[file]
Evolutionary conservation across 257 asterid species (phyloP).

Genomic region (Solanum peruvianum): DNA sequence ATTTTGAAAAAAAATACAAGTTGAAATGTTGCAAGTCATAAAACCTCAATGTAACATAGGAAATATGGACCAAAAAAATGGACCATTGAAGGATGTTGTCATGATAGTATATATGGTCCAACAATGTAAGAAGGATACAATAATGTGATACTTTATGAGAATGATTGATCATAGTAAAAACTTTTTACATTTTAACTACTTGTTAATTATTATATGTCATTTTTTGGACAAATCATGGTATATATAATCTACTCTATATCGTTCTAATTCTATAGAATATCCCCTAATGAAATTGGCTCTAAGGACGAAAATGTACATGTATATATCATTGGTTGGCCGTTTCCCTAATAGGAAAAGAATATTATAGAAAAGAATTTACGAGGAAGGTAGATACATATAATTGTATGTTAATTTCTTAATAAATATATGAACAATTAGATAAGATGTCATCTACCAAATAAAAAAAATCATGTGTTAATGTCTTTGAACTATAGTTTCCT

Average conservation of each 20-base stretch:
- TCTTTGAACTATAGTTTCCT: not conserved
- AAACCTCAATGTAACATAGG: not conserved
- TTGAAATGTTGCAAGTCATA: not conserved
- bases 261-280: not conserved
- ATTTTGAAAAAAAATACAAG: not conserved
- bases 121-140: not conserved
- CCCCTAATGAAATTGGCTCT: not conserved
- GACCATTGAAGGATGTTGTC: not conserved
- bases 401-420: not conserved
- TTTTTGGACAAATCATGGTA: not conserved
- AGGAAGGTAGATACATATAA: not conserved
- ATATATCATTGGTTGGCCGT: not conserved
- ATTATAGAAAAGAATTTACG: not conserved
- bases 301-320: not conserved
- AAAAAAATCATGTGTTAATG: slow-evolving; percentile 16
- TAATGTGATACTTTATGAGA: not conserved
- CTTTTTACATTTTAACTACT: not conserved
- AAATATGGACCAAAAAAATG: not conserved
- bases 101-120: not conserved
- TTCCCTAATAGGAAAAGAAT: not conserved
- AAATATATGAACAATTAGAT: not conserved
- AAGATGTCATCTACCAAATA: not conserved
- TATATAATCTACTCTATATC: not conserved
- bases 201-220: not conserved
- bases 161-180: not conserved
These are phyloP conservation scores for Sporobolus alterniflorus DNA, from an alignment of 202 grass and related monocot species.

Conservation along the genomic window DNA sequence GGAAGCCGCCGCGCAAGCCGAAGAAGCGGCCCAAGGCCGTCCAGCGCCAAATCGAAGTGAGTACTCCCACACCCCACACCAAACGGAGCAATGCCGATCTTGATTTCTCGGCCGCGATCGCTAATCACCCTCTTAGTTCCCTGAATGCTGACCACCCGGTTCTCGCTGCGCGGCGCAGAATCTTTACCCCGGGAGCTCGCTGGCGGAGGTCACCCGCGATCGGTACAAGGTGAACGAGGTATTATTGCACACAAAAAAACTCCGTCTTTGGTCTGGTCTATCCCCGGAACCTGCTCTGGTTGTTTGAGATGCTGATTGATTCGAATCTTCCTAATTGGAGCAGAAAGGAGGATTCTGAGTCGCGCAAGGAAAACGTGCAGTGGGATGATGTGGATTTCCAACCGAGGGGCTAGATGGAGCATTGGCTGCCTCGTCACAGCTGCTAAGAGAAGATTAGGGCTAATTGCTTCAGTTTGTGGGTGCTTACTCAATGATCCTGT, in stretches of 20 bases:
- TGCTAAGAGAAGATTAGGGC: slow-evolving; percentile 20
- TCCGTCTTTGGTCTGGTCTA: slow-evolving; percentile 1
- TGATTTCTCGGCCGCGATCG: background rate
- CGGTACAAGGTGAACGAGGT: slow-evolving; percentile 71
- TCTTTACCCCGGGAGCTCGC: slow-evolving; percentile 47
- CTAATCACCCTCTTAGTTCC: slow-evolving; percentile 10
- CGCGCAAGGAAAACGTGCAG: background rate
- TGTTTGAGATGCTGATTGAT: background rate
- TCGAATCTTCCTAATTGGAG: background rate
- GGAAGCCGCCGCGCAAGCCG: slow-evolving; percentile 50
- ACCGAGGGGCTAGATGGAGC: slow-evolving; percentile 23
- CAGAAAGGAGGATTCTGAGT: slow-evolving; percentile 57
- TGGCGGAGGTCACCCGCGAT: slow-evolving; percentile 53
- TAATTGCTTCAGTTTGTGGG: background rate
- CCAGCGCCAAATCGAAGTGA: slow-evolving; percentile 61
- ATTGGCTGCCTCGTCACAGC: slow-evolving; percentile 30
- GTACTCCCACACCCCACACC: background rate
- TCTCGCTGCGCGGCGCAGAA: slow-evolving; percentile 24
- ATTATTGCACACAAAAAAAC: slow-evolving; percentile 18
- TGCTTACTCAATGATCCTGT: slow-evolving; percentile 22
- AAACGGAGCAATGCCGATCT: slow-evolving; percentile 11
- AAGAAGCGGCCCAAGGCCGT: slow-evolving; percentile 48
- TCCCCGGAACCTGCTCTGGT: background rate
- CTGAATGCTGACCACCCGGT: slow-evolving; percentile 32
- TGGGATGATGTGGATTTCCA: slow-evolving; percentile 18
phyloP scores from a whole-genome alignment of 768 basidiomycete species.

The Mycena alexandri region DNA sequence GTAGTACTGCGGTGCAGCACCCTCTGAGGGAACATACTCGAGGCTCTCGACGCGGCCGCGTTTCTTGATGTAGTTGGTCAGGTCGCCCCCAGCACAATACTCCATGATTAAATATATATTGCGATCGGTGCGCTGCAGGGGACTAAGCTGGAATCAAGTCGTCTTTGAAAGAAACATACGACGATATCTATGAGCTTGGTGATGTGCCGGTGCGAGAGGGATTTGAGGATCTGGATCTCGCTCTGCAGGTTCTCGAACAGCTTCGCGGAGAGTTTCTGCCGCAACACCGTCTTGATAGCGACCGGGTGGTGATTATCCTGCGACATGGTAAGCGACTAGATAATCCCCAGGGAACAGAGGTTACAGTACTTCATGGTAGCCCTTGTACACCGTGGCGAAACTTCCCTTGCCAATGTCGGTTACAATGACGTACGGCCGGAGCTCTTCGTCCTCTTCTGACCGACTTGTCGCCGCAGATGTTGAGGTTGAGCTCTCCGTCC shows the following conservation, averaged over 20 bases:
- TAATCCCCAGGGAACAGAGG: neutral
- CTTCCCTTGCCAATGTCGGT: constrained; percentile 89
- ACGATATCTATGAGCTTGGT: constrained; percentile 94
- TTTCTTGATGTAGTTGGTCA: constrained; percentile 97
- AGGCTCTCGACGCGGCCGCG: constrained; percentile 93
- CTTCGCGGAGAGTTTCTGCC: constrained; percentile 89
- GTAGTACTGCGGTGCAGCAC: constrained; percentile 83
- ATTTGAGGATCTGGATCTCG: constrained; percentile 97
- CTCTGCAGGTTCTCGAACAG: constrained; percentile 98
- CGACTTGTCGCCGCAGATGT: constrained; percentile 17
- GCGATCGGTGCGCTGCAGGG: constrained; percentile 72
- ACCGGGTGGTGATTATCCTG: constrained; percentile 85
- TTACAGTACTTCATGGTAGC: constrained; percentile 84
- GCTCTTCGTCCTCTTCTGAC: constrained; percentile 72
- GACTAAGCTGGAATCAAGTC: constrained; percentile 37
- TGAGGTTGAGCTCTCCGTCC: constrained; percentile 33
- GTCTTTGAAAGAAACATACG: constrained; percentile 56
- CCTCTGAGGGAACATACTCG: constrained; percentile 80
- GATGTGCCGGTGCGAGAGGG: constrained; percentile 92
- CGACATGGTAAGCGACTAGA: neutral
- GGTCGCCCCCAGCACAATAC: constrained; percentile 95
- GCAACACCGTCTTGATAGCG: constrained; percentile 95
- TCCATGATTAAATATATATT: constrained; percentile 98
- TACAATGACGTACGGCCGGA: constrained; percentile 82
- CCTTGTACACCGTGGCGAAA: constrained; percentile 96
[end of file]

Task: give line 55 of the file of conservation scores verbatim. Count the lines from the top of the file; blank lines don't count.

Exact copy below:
- TGGGATGATGTGGATTTCCA: slow-evolving; percentile 18